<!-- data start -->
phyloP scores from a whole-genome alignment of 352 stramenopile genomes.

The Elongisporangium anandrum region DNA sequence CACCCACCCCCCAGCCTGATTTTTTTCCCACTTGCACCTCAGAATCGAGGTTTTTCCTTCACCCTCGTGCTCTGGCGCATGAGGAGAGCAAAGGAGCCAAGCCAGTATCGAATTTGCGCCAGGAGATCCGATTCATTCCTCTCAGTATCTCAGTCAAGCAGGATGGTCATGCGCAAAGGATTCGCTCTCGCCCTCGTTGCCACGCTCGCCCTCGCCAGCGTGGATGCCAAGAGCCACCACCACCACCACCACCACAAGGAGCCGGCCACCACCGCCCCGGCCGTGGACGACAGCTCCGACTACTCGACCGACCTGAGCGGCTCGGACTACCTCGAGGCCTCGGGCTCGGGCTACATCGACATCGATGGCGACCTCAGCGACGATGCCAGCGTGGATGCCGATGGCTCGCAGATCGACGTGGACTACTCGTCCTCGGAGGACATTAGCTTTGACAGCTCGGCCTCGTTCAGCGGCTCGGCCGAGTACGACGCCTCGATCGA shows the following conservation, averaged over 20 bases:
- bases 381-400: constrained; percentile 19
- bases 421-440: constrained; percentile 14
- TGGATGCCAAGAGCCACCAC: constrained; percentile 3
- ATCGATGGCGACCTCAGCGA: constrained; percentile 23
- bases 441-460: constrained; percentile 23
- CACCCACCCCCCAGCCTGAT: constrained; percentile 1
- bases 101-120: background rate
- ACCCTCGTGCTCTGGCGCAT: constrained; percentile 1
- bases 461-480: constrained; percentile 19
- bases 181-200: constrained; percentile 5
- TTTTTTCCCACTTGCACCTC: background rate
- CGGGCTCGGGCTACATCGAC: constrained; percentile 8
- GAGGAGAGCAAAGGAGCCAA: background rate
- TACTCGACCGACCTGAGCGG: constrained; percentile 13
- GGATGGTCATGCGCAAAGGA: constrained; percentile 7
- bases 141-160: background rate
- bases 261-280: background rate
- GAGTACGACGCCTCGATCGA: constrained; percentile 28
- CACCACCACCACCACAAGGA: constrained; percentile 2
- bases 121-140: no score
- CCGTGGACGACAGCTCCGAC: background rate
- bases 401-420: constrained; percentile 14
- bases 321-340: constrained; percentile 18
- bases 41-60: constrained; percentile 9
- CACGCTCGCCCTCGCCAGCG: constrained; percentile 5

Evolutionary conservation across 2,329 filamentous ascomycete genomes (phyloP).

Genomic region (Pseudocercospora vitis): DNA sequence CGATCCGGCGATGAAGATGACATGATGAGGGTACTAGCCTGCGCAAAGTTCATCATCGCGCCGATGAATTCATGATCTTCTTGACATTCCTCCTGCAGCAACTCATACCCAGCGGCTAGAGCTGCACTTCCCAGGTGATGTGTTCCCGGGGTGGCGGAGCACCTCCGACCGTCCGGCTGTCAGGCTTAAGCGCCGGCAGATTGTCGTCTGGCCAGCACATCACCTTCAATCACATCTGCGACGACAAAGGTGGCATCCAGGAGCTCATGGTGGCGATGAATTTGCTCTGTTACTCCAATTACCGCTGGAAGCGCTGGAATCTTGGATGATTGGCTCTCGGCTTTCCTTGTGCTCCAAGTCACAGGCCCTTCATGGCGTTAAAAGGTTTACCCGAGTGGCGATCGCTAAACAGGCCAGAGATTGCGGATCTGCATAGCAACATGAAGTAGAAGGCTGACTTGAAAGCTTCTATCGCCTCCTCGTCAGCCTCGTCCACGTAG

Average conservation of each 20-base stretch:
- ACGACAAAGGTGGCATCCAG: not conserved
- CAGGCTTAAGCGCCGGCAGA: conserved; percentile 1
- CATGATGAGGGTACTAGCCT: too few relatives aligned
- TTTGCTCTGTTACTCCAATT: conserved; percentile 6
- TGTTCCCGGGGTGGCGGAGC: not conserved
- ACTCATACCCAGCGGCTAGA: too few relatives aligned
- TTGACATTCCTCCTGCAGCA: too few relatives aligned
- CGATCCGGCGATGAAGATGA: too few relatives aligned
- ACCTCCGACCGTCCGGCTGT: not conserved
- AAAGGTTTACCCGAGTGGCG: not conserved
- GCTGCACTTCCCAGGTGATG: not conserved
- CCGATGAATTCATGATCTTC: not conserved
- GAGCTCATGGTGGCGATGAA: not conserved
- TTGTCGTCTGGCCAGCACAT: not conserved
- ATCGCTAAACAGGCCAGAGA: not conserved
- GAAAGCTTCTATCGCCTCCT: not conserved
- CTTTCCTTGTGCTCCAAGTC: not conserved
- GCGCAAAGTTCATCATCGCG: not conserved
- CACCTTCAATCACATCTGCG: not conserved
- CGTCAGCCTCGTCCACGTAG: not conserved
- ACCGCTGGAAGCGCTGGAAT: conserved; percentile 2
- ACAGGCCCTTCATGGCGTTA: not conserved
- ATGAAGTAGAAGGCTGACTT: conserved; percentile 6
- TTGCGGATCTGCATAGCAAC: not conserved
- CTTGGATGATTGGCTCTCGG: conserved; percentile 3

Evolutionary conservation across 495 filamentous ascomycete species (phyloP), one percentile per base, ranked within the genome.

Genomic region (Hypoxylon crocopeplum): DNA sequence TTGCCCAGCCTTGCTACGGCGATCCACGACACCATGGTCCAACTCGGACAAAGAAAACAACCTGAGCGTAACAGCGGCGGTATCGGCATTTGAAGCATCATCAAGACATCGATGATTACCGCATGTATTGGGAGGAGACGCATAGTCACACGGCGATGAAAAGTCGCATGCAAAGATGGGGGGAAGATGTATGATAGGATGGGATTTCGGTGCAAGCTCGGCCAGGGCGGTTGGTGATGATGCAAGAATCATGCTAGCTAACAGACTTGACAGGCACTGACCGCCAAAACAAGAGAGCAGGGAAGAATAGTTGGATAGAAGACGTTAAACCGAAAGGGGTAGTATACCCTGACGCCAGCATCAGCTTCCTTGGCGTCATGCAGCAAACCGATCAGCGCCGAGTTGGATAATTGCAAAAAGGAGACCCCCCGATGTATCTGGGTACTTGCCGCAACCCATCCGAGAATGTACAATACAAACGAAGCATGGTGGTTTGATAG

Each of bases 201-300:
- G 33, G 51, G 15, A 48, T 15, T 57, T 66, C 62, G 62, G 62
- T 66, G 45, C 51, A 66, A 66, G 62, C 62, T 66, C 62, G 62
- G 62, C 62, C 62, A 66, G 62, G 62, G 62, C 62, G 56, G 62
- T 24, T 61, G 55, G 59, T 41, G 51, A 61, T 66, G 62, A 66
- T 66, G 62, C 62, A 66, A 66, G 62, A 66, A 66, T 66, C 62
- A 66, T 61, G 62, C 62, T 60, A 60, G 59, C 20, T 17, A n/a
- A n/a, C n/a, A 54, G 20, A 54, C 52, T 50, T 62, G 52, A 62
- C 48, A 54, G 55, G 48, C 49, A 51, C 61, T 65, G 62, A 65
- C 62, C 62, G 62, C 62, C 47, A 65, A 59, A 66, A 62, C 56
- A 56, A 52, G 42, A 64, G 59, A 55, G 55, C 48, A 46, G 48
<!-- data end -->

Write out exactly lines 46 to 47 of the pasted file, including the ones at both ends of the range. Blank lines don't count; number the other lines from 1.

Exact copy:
- GAAAGCTTCTATCGCCTCCT: not conserved
- CTTTCCTTGTGCTCCAAGTC: not conserved